Final Recipe 

Ages 10 and up

Our kids love the cooking competition show Chopped. This combined South Korea, Thailand, and Singapore production (in English and Mandarin) has all the fun and drama of a cooking reality show competition mixed with the story of a young man struggling to keep his family together. As an added bonus, we get mouth-watering shots of absolutely beautiful food. Plan to go out to a nice dinner after you see this one.


Patema Inverted

Patema Inverted

Patema Inverted

Ages 10 and up

The concept of this fantastic anime seems simple on the surface, a boy and a girl who each have the opposite gravitational pull meet and have an adventure as they struggle to learn the truth about their world. Ok, maybe it’s not that simple, but the beauty of this science fiction romance is in the incredible detail and mind-bending visuals of this imaginative and intelligent film. If your kids love anime you should definitely see Patema Inverted on the big screen.

We Are The Best!

Ages 12 and up (UK says 15, there is under age drinking and smoking)

It’s tempting to look at this coming of age punk rock comedy set in 1982 as a story of girls discovering their power through rock music. And while that is certainly a part of this film it may be more appropriate to look to Marlon Brando’s answer to the question ‘what are you rebelling against’ in The Wild One. “Whadda you got?” The charming girls at the center of this film don’t have anything Earth-shattering to overcome but it’s certainly fun to watch them take on the world.

Mary is Happy, Mary is Happy

Ages 13 and up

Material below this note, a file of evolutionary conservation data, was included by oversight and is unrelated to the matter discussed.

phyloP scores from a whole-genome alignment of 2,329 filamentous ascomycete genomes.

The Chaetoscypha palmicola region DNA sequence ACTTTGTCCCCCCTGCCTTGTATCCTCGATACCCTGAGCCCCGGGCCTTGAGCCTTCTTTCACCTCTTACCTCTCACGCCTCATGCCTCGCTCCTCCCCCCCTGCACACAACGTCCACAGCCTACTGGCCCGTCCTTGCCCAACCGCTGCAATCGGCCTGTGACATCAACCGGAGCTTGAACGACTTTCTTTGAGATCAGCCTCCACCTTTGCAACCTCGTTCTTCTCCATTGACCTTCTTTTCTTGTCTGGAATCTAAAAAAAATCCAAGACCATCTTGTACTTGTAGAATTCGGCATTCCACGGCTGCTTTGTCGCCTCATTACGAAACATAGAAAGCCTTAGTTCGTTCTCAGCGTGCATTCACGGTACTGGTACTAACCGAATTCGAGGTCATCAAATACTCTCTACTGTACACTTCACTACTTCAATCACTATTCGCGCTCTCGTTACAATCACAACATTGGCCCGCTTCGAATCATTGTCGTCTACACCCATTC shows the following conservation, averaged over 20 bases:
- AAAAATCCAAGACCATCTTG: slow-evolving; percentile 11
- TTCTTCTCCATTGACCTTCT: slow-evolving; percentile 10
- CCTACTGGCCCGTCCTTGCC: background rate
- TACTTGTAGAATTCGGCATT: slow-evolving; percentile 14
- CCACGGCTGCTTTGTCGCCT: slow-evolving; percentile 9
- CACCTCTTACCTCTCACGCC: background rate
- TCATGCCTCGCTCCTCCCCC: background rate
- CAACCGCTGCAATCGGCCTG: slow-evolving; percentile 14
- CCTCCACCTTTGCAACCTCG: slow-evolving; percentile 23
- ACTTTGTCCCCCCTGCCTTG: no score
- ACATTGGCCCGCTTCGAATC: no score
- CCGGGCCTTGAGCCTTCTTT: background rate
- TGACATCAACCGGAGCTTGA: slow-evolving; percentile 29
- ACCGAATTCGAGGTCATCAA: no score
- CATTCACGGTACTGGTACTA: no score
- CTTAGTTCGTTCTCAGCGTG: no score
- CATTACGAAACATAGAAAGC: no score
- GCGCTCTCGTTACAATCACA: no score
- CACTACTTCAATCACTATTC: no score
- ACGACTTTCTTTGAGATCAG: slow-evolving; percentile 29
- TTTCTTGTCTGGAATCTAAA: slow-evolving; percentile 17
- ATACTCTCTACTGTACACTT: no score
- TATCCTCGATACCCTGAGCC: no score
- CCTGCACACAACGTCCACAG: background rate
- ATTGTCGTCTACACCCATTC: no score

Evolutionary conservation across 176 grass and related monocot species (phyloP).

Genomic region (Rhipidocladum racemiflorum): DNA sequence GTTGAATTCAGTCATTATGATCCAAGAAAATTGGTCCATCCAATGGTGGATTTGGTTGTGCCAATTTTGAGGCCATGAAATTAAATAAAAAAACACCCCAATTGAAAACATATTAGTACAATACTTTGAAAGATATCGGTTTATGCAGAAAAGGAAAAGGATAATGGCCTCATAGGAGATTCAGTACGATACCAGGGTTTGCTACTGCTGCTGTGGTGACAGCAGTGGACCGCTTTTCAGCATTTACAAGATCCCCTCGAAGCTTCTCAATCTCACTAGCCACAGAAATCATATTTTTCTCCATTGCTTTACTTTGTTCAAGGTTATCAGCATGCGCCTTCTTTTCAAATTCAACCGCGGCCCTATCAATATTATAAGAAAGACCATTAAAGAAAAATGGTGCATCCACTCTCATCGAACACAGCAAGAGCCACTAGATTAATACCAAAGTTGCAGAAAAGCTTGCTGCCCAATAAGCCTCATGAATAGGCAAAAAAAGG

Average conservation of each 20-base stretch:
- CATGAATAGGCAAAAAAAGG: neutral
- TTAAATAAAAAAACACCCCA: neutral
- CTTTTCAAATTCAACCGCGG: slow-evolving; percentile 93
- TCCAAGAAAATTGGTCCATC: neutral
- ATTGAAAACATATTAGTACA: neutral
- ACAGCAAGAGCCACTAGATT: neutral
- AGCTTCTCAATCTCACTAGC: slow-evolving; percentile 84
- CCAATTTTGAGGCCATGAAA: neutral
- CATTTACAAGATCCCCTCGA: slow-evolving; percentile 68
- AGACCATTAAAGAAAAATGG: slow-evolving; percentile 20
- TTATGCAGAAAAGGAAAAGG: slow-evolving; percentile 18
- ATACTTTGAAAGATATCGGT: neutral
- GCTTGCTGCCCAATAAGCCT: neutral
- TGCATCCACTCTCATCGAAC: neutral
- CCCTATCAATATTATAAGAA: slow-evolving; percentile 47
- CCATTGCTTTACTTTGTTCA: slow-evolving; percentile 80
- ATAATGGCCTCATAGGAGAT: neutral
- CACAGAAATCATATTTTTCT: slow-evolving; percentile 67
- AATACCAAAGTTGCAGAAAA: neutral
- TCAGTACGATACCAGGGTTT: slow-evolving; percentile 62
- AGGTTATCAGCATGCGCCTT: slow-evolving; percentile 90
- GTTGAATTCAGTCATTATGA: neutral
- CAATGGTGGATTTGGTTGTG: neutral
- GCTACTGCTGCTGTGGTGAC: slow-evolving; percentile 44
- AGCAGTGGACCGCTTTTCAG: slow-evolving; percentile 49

This film is a fascinating and playful experiment in social media as narrative. The filmmakers used 410 tweets from a real Thai teenager to tell the story of Mary and her final year of high school, including all of her ups and downs, her relationship with her best friend, and her romantic troubles. If you have a teenager who is glued to Twitter you will want to check this out.

There are many more films at the festival you may want to check out that are appropriate for younger audiences here is a handy list of more that I would recommend.


Belle & Sebastien

Ages 6 and up according to international ratings

A young boy and a dog help Jewish refugees cross the Alps in WWII.

The Boy and the World

Ages 6 and up

Brazilian hand-drawn animated feature about a young boy journeying to find his father.

How to Train Your Dragon 2

Rated PG

Sequel to the popular movie.

FutureWave teen films

Touch of the Light

Ages 8 and up

Music, dance, and romance from Taiwan.

FutureWave Shorts Best of NFFTY

Highlights from Seattle’s own under 18 film festival.

God Help the Girl

Ages 13 and up

Scottish musical romance based on the music of Belle and Sebastian.

Dear White People

Ages 13 and up

Funny and biting racial satire set at college.

Chaplin Shorts

Ages 8 and up

Classic silent comedy from the master.

Mr. Deeds Goes to Town

Ages 9 and up

Frank Capra’s classic screwball comedy.